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Katherine Burson
  Katherine Burson

Most of Us Are Poor Judges of Our Own Abilities

5/27/2004 --

New research shows that people, in general, are unaware of how their performance compares to others.

ANN ARBOR, Mich. – Most of us believe we can accurately gauge how our personal performance and abilities stack up against those of our peers at school, on the job or in competitive situations, but new research suggests that we are, in fact, poor judges of our own comparative talents.

Researchers from the University of Michigan Business School, Duke University and the University of Chicago report that people at all skill levels, including both top achievers and poor performers, are subject to similar degrees of inaccuracy and bias in making interpersonal comparisons.

These errors in judgment are tied to perceptions about the difficulty of an assigned task. When the task seems hard, top achievers underestimate their standings relative to their peers, resulting in less accurate predictions. When a task appears to be easy, poor performers overestimate their relative standings, making their predictions less accurate.

"Judgments of relative ability play an important role in decisions about engaging in competitive activities, purchasing goods and services, and undertaking challenging tasks," said Katherine Burson, assistant professor of marketing at the Michigan Business School. "Overestimates of relative ability can lead to frustration, loss and even physical harm, as in the case of beginning skiers who attempt to ski advanced trails. On the other hand, there also are significant domains in life where relative ability may be underestimated, so people fail to participate when they would have succeeded."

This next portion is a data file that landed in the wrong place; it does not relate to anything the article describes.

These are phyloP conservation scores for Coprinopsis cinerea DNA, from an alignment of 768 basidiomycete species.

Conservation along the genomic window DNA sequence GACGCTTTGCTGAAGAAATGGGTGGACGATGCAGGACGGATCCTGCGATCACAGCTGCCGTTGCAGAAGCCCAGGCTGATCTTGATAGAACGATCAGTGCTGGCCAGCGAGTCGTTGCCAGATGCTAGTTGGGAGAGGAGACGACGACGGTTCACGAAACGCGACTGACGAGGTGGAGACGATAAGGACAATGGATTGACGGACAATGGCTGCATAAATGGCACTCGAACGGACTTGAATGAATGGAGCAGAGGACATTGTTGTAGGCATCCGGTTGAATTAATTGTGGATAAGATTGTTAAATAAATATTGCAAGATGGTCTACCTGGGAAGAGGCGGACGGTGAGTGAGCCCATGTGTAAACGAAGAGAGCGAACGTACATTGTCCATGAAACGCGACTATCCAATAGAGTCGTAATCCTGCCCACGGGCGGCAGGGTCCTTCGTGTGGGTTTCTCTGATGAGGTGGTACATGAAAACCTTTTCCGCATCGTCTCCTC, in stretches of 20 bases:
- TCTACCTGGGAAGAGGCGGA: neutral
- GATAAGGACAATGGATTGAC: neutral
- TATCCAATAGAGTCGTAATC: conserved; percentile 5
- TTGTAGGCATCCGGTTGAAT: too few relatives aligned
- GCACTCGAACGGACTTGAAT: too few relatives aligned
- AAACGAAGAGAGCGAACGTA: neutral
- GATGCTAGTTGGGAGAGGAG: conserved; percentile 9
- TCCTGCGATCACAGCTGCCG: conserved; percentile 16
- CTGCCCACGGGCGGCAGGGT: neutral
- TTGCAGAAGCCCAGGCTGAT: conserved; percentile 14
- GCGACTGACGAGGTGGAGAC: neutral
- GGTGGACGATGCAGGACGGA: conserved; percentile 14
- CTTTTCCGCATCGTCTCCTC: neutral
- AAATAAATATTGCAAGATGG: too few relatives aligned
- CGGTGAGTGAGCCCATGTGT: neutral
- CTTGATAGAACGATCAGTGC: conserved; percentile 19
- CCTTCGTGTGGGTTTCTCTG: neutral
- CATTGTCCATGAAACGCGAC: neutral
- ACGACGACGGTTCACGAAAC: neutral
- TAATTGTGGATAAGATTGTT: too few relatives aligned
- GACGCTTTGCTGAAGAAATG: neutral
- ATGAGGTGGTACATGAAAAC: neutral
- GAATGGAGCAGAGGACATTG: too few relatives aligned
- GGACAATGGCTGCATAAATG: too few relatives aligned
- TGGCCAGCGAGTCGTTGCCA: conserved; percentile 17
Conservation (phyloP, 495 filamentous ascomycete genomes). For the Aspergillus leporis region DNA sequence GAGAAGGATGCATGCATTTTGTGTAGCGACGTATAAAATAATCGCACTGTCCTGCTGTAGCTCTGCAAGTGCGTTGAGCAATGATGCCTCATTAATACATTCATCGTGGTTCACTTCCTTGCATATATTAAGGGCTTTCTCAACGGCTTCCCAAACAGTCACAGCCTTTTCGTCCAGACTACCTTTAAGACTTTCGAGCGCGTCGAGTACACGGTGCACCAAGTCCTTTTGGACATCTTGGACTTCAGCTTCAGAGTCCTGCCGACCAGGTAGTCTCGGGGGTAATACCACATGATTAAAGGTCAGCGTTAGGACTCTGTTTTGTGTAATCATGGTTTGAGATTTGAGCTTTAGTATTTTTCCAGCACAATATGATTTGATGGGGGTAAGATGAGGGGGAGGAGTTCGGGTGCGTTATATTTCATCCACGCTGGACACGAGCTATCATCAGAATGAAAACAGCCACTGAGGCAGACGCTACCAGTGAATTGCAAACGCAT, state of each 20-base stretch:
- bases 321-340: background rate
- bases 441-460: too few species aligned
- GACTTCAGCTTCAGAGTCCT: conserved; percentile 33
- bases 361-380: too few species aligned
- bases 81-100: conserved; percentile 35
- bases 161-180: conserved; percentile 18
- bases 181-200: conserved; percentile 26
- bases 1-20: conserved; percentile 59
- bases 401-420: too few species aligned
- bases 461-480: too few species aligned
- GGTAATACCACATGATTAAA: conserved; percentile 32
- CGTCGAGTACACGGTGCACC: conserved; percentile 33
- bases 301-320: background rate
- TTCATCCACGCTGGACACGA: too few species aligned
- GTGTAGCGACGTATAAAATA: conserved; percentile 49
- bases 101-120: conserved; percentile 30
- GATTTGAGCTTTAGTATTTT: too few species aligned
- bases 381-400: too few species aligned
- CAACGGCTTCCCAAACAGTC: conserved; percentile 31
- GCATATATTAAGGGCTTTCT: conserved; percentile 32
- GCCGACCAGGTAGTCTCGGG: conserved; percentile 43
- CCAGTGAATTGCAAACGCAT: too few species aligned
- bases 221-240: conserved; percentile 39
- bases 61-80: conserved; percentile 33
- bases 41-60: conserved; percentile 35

Burson and colleagues Richard Larrick of Duke and Joshua Klayman of Chicago conducted a series of 10 tasks, involving quizzes, trivia and word games, across three separate studies in an effort to investigate the cognitive processes underlying judgments of relative standing. The tasks were characterized as easy, moderate or hard, and the study participants were grouped according to their skill levels.

The test results revealed that both skilled and unskilled participants were similarly inaccurate in estimating their relative performance. However, exactly who appeared to be more or less accurate depended on the difficulty of the task, because the perceived difficulty affected estimates of relative ability–but not actual ability.

With harder tasks, unskilled participants expected to do poorly and, therefore, believed that their standings would be lower, which proved to be the case. Thus, unskilled participants were more on target with their estimations than skilled participants, who also anticipated performing relatively poorly–but actually did not–and, therefore, underestimated their standings.

On the flip side, skilled participants made more accurate estimations of relative standing when tasks were perceived as easy. With easy tasks, unskilled participants expected that they would perform above average–but actually did not–and overestimated their standings. Skilled participants, who also anticipated performing better–and did–proved more accurate in predicting that their standings would be higher.

The researchers found no evidence that the results were driven by any special lack of metacognition on the part of the unskilled participants, leading to the conclusion that estimating one's performance standing is difficult regardless of skill level.

"Better performers might be somewhat more sensitive to differences in their achievements, but there is still a significant degree of noise and bias in translating that sensitivity into judgments of relative standing," Burson said. "Thus, when feedback is ambiguous and the overall task bias is negative, the judgments of better performers deviate more from the truth."

For more information, contact:
Bernie DeGroat
Phone: (734) 936-1015 or 647-1847